Lesson 6Striving for IndependencePractice Understanding

Set

5.

A group of students was observed to determine whether or not they wear glasses and whether or not they wear a hooded sweatshirt. The data is shown in the table. Use the data to respond to the problems.

Glasses

No Glasses

Total

Hoodie

No Hoodie

Total

a.

How many students were observed?

f.

For this sample, are wearing glasses and wearing a hoodie independent events? Why or why not?

6.

The principal at a school checked student class schedules to see if they were enrolled in world languages or music classes. She compiled the data in the table below. Use the data to find the probabilities and answer the following problems.

Music

No Music

Total

Language

No Language

Total

a.

How many total outcomes are possible?

f.

Is scheduling of music and world language classes a set of independent events? Why or why not?

7.

Shorts

No Shorts

Total

Hat

No Hat

Total

a.

How many total outcomes are possible?

f.

Are wearing shorts and wearing a hat independent events? Why or why not?

8.

People at an amusement park were surveyed to see if they rode the roller coaster and if they had purchased a souvenir. The data is shown in the table below. Use the data to find the probabilities and respond to the following problems.

Souvenir

No Souvenir

Total

Ride Coasters

Not Ride

Total

a.

How many total outcomes are possible?

f.

Are purchasing a souvenir and riding roller coasters independent events? Why or why not?

Go

Data gathered on the shopping patterns during the months of April and May of high school students from Peanut Village revealed the following. of students purchased a new pair of shorts (call this event ), of students purchased a new pair of sunglasses (call this event ), and of students purchased both a pair of shorts and a pair of sunglasses.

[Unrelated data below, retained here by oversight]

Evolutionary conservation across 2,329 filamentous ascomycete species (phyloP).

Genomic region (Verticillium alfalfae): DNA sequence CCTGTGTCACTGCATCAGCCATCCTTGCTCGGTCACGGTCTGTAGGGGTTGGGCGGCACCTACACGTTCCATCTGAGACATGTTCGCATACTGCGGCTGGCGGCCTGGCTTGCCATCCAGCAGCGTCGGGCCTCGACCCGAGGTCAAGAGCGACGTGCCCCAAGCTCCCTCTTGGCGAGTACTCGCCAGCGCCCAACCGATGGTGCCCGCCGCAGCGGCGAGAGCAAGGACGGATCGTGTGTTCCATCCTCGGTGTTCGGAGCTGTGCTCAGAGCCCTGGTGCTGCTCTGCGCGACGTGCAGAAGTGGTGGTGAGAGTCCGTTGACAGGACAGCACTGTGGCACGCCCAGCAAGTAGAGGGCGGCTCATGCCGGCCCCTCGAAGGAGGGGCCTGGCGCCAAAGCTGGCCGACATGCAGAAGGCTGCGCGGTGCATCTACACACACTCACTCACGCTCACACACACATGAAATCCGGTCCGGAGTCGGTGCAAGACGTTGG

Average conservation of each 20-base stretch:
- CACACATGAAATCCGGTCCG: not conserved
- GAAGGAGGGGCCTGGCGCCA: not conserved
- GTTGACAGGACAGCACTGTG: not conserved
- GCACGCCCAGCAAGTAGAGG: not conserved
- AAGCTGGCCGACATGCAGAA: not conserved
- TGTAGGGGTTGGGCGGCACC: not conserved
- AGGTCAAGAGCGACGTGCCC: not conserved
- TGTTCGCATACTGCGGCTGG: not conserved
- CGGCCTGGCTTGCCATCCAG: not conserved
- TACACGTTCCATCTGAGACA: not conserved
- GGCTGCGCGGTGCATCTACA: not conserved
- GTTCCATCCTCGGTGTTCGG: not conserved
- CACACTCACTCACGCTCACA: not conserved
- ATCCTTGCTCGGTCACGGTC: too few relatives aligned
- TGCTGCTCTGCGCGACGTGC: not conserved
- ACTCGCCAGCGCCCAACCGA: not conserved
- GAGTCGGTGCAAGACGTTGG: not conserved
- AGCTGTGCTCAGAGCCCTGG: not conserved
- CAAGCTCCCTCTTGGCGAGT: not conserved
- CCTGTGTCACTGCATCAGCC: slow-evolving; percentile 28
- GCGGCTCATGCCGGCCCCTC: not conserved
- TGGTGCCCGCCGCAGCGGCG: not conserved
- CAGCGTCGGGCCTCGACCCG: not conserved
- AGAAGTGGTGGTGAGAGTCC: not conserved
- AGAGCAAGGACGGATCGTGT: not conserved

9.

Find the probability that a student purchased a pair of sunglasses given that you know they purchased a pair of shorts.

10.

Find the probability that a student purchased a pair of shorts or purchased a new pair of sunglasses.

11.

Given that you know a student has purchased at least one of the items, what is the probability that they purchased only one of the items?

12.

Are the two events, and , independent of one another? Why or why not?

The table provided displays data collected from individuals concerning whether or not to extend the length of the school year. Use the table to respond to problems 13–15.

For

Against

No Opinion

Total

Youth (5 to 19)

Seniors (55+)

Total

13.

Given the condition that a person is an adult, what is the probability that they are in favor of extending the school year?

14.

Given the condition that a person is against extending the school year, what is the probability they are a senior?

15.

What is the probability that a person has no opinion given that they are a youth?